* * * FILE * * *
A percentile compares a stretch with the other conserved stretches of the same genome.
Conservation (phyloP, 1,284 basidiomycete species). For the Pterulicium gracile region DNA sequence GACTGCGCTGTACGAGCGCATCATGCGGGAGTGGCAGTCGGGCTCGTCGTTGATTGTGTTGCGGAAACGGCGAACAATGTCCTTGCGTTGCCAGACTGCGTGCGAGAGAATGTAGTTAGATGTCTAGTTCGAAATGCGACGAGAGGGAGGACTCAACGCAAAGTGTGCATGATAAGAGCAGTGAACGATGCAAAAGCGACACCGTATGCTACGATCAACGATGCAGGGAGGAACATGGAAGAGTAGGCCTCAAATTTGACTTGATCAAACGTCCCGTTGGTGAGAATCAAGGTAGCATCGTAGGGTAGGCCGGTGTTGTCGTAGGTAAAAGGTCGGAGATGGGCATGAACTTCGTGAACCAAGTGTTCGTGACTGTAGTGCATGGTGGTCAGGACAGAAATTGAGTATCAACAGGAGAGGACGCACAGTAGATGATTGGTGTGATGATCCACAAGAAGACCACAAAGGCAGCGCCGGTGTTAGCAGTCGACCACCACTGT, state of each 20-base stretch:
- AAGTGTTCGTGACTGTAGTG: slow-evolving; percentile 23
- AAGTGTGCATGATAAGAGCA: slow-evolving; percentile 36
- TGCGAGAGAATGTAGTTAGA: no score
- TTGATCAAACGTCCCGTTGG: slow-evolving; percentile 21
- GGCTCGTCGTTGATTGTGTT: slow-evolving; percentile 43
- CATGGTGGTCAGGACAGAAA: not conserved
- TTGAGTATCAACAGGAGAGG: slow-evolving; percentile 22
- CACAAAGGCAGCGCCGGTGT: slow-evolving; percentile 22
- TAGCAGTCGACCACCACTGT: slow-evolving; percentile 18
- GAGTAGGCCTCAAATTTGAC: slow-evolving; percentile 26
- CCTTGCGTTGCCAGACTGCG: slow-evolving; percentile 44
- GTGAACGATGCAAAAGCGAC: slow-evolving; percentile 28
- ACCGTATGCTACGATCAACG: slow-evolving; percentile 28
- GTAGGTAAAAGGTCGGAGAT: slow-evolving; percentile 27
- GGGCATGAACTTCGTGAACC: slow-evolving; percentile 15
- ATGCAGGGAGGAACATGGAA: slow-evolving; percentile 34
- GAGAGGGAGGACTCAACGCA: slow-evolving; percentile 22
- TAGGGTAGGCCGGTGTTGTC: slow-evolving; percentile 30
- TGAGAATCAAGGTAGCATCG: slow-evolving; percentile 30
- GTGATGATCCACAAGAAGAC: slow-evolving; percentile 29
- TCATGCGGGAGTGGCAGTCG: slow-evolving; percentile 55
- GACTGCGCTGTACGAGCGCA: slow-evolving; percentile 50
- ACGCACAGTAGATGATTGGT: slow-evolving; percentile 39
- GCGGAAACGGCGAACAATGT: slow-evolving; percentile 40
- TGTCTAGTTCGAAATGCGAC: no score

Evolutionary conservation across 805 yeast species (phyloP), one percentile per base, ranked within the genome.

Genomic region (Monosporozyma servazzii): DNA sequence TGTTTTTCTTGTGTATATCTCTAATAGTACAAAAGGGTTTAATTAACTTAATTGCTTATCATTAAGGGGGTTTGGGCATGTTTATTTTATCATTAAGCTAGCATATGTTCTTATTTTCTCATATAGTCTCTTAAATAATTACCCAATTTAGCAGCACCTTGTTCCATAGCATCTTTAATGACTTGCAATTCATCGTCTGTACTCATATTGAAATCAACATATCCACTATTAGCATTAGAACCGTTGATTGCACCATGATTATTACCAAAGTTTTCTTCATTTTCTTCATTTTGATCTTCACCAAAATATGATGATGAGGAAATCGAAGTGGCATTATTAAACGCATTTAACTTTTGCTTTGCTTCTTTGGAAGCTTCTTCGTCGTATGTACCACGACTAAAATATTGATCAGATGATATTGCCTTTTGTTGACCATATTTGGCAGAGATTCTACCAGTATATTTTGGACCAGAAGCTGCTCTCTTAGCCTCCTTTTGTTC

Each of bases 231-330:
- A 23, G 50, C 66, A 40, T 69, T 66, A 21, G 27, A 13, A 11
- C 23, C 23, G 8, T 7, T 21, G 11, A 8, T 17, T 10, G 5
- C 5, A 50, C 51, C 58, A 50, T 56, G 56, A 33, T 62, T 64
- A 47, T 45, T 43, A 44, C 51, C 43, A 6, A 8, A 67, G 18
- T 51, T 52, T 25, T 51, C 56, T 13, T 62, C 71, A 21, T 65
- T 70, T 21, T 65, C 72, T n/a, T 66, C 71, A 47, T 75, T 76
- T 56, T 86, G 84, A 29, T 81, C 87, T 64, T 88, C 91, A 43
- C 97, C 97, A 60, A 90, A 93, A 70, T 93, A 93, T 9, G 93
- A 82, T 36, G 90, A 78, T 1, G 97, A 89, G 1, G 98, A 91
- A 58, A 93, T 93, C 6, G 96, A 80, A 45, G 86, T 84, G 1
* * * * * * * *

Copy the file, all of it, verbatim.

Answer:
A percentile compares a stretch with the other conserved stretches of the same genome.
Conservation (phyloP, 1,284 basidiomycete species). For the Pterulicium gracile region DNA sequence GACTGCGCTGTACGAGCGCATCATGCGGGAGTGGCAGTCGGGCTCGTCGTTGATTGTGTTGCGGAAACGGCGAACAATGTCCTTGCGTTGCCAGACTGCGTGCGAGAGAATGTAGTTAGATGTCTAGTTCGAAATGCGACGAGAGGGAGGACTCAACGCAAAGTGTGCATGATAAGAGCAGTGAACGATGCAAAAGCGACACCGTATGCTACGATCAACGATGCAGGGAGGAACATGGAAGAGTAGGCCTCAAATTTGACTTGATCAAACGTCCCGTTGGTGAGAATCAAGGTAGCATCGTAGGGTAGGCCGGTGTTGTCGTAGGTAAAAGGTCGGAGATGGGCATGAACTTCGTGAACCAAGTGTTCGTGACTGTAGTGCATGGTGGTCAGGACAGAAATTGAGTATCAACAGGAGAGGACGCACAGTAGATGATTGGTGTGATGATCCACAAGAAGACCACAAAGGCAGCGCCGGTGTTAGCAGTCGACCACCACTGT, state of each 20-base stretch:
- AAGTGTTCGTGACTGTAGTG: slow-evolving; percentile 23
- AAGTGTGCATGATAAGAGCA: slow-evolving; percentile 36
- TGCGAGAGAATGTAGTTAGA: no score
- TTGATCAAACGTCCCGTTGG: slow-evolving; percentile 21
- GGCTCGTCGTTGATTGTGTT: slow-evolving; percentile 43
- CATGGTGGTCAGGACAGAAA: not conserved
- TTGAGTATCAACAGGAGAGG: slow-evolving; percentile 22
- CACAAAGGCAGCGCCGGTGT: slow-evolving; percentile 22
- TAGCAGTCGACCACCACTGT: slow-evolving; percentile 18
- GAGTAGGCCTCAAATTTGAC: slow-evolving; percentile 26
- CCTTGCGTTGCCAGACTGCG: slow-evolving; percentile 44
- GTGAACGATGCAAAAGCGAC: slow-evolving; percentile 28
- ACCGTATGCTACGATCAACG: slow-evolving; percentile 28
- GTAGGTAAAAGGTCGGAGAT: slow-evolving; percentile 27
- GGGCATGAACTTCGTGAACC: slow-evolving; percentile 15
- ATGCAGGGAGGAACATGGAA: slow-evolving; percentile 34
- GAGAGGGAGGACTCAACGCA: slow-evolving; percentile 22
- TAGGGTAGGCCGGTGTTGTC: slow-evolving; percentile 30
- TGAGAATCAAGGTAGCATCG: slow-evolving; percentile 30
- GTGATGATCCACAAGAAGAC: slow-evolving; percentile 29
- TCATGCGGGAGTGGCAGTCG: slow-evolving; percentile 55
- GACTGCGCTGTACGAGCGCA: slow-evolving; percentile 50
- ACGCACAGTAGATGATTGGT: slow-evolving; percentile 39
- GCGGAAACGGCGAACAATGT: slow-evolving; percentile 40
- TGTCTAGTTCGAAATGCGAC: no score

Evolutionary conservation across 805 yeast species (phyloP), one percentile per base, ranked within the genome.

Genomic region (Monosporozyma servazzii): DNA sequence TGTTTTTCTTGTGTATATCTCTAATAGTACAAAAGGGTTTAATTAACTTAATTGCTTATCATTAAGGGGGTTTGGGCATGTTTATTTTATCATTAAGCTAGCATATGTTCTTATTTTCTCATATAGTCTCTTAAATAATTACCCAATTTAGCAGCACCTTGTTCCATAGCATCTTTAATGACTTGCAATTCATCGTCTGTACTCATATTGAAATCAACATATCCACTATTAGCATTAGAACCGTTGATTGCACCATGATTATTACCAAAGTTTTCTTCATTTTCTTCATTTTGATCTTCACCAAAATATGATGATGAGGAAATCGAAGTGGCATTATTAAACGCATTTAACTTTTGCTTTGCTTCTTTGGAAGCTTCTTCGTCGTATGTACCACGACTAAAATATTGATCAGATGATATTGCCTTTTGTTGACCATATTTGGCAGAGATTCTACCAGTATATTTTGGACCAGAAGCTGCTCTCTTAGCCTCCTTTTGTTC

Each of bases 231-330:
- A 23, G 50, C 66, A 40, T 69, T 66, A 21, G 27, A 13, A 11
- C 23, C 23, G 8, T 7, T 21, G 11, A 8, T 17, T 10, G 5
- C 5, A 50, C 51, C 58, A 50, T 56, G 56, A 33, T 62, T 64
- A 47, T 45, T 43, A 44, C 51, C 43, A 6, A 8, A 67, G 18
- T 51, T 52, T 25, T 51, C 56, T 13, T 62, C 71, A 21, T 65
- T 70, T 21, T 65, C 72, T n/a, T 66, C 71, A 47, T 75, T 76
- T 56, T 86, G 84, A 29, T 81, C 87, T 64, T 88, C 91, A 43
- C 97, C 97, A 60, A 90, A 93, A 70, T 93, A 93, T 9, G 93
- A 82, T 36, G 90, A 78, T 1, G 97, A 89, G 1, G 98, A 91
- A 58, A 93, T 93, C 6, G 96, A 80, A 45, G 86, T 84, G 1